If the government regulation (pushed by the likes of ACORN, Barney Frank, Chris Dodd) had not existed, financial institutions would have been more free to assess risk, and not loan to unqualified borrowers. And if the assumption that the GST's backed these bad loans, so that there was not down side to buying the subprime from them, there would not have been the bundling of good & bad loans together.

the exodus of American jobs overseas Having one of the highest tax rates on businesses, penalizing companies for making dreaded 'profits' ... yeah, I'd export some of my jobs, too, if I ran a corporation.

and all the rest? ????????
typical capitalist approach Are you seriously advocating the end of capitalism?

Citizen Jane said...

No, Idna, I’m advocating capitalism balanced by good government—not "instead of" good government, as we had during the Bush administration.

As for credit card rates being established by realistic risk factors, where have you been for the past few years?


Idna said...

OK, I read the article. So what's your point.

It talks about how credit companies have been protecting themselves from risky borrowers. I again reiterate ... no one FORCED these people to sign up for a card.

The one quote in there by the Comsumer Action woman, "This is the only industry that re-prices something you have already paid for". - HUH? Already paid for? If you carry a balance on your card, you have NOT already paid for anything. You USED someone else's money to buy whatever you bought. And if you carry a balance, you are STILL using someone else's money.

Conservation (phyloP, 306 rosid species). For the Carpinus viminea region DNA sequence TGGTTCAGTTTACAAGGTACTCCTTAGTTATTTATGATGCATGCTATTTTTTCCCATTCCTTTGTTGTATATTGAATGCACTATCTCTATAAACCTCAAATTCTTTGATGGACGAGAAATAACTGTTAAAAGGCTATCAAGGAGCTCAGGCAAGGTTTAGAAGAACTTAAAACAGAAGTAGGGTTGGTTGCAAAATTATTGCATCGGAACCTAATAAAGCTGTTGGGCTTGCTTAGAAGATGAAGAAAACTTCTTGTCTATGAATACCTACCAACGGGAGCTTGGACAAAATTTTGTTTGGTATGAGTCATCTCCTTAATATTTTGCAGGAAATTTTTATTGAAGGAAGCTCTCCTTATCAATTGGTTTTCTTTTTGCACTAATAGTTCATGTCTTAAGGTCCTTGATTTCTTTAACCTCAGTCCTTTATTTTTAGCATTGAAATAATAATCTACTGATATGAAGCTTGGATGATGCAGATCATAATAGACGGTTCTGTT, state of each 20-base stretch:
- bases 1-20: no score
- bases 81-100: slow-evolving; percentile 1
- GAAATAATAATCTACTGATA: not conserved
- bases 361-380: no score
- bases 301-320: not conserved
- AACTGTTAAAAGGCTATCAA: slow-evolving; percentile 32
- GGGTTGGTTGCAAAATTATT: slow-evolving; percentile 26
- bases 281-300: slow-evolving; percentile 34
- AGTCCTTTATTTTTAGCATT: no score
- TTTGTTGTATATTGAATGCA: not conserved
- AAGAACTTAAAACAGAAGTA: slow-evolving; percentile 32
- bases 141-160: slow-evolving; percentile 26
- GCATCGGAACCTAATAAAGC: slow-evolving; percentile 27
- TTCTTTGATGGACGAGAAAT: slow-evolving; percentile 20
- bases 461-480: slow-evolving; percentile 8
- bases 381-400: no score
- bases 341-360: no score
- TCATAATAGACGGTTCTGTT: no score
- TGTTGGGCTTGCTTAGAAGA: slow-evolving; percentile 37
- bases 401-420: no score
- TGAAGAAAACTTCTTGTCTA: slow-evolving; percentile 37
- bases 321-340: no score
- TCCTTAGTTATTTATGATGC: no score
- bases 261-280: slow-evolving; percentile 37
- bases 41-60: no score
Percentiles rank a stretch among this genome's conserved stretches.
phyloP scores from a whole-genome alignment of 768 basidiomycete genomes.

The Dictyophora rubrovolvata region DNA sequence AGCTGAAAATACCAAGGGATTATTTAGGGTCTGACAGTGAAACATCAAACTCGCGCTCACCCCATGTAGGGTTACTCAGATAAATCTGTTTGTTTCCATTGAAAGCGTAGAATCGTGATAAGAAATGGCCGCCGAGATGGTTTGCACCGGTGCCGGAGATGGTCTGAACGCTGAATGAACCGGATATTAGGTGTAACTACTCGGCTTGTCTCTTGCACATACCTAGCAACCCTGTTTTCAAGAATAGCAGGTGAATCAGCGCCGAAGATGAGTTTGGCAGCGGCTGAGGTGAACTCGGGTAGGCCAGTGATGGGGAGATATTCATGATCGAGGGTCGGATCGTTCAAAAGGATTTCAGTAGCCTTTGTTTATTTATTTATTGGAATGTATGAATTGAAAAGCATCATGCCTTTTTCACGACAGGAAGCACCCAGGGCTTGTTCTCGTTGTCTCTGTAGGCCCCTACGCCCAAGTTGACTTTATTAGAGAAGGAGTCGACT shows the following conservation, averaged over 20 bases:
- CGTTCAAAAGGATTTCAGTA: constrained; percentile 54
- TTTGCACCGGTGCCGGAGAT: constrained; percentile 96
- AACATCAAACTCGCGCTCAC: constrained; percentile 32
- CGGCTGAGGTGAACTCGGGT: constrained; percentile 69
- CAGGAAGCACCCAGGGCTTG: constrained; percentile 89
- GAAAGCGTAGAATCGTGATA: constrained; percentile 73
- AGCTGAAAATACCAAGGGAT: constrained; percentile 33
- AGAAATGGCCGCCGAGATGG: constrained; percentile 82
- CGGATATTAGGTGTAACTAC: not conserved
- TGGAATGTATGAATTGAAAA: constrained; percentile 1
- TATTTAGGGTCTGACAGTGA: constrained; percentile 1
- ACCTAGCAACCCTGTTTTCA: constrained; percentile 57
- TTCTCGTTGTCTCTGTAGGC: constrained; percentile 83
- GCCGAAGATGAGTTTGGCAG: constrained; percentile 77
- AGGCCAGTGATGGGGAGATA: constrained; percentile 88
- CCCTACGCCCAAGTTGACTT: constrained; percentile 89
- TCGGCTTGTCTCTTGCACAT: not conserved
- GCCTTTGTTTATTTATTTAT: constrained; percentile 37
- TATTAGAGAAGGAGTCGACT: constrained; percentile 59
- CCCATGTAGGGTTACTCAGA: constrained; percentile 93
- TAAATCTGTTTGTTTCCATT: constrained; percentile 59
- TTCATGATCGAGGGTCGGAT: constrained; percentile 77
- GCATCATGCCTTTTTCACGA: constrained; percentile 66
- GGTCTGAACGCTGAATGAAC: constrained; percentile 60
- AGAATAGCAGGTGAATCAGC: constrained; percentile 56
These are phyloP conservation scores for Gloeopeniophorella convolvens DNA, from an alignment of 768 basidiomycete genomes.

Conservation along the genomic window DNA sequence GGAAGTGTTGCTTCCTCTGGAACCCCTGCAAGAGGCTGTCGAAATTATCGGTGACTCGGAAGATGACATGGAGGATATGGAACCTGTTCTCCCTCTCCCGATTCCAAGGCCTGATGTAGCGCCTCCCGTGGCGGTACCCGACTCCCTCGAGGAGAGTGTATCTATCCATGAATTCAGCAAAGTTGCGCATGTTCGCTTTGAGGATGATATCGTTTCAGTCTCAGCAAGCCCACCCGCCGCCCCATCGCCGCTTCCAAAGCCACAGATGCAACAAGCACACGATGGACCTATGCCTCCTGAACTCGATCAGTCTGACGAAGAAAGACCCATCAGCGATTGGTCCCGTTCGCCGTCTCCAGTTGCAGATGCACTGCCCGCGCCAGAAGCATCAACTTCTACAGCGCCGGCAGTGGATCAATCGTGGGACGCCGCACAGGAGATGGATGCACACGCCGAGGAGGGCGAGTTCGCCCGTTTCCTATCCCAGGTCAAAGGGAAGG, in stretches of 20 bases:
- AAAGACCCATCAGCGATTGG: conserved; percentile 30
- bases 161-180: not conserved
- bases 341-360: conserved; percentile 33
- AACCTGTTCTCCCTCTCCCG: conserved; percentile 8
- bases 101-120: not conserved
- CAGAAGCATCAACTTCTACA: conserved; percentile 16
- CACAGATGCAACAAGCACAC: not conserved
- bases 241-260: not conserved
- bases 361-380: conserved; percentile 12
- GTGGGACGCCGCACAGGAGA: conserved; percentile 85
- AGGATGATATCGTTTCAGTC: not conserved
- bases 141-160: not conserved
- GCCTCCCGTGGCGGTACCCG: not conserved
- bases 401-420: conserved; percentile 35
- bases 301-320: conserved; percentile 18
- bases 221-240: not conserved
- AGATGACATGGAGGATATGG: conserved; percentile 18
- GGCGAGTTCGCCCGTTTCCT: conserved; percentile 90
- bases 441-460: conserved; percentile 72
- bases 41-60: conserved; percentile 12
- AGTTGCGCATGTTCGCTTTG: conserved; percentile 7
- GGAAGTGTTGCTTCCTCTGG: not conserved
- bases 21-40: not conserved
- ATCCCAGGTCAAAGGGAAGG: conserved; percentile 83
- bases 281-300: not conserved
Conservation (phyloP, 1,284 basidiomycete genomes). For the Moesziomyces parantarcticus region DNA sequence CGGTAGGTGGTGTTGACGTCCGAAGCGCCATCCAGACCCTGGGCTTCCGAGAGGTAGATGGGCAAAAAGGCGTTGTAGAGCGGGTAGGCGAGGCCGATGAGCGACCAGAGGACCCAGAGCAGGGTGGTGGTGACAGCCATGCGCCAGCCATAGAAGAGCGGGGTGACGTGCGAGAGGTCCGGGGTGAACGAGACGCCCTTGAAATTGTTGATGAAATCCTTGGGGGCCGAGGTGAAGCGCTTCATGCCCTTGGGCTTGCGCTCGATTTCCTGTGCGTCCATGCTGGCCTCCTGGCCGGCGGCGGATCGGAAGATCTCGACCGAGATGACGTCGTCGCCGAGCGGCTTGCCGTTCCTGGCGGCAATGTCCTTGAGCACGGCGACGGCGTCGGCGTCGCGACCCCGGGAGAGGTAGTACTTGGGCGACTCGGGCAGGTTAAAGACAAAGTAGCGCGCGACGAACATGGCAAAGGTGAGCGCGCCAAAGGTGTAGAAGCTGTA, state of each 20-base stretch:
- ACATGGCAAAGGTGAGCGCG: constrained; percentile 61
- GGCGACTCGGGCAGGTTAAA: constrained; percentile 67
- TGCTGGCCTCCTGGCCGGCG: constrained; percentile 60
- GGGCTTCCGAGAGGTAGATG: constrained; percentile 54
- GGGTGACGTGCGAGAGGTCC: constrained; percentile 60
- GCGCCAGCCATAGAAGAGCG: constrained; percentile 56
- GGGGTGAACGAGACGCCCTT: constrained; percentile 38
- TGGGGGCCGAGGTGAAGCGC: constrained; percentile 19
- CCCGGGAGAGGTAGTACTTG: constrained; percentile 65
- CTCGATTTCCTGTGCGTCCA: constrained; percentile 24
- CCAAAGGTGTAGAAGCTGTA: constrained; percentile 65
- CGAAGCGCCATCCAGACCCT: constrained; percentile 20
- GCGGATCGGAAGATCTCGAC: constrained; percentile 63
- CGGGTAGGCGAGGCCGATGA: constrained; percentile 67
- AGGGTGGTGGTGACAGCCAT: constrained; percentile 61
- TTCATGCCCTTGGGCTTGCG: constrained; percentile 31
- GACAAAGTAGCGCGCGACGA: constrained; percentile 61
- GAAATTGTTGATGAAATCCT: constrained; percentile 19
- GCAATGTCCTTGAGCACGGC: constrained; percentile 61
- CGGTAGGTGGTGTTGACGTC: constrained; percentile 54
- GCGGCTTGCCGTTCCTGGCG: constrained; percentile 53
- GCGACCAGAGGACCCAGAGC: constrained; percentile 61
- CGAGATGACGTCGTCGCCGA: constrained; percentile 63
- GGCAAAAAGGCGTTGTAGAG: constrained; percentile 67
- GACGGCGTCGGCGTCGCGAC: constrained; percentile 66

Six said...

Jane - I really enjoy your columns, I also enjoy getting a little dramatic, but if George Bush came out today calling for an end to the war in Iraq and Universal Healthcare for all, I suspect you would find reason to criticize him for somehow undermining Obama.

You really don't get why our economy is where it is, do you? Well to highlight a few things -

Why are jobs exported overseas exactly a BAD thing? Why are we more entitled to a job than someone in India? The more thier economy grows, the more likely they are to import our goods and it is a long term net gain for us! The wealthier and more free a country is, the better the living standard, human rights and the more healthy trade relations we develop and the less likely we are to declare war on them. I realize I am in the extreme minority here...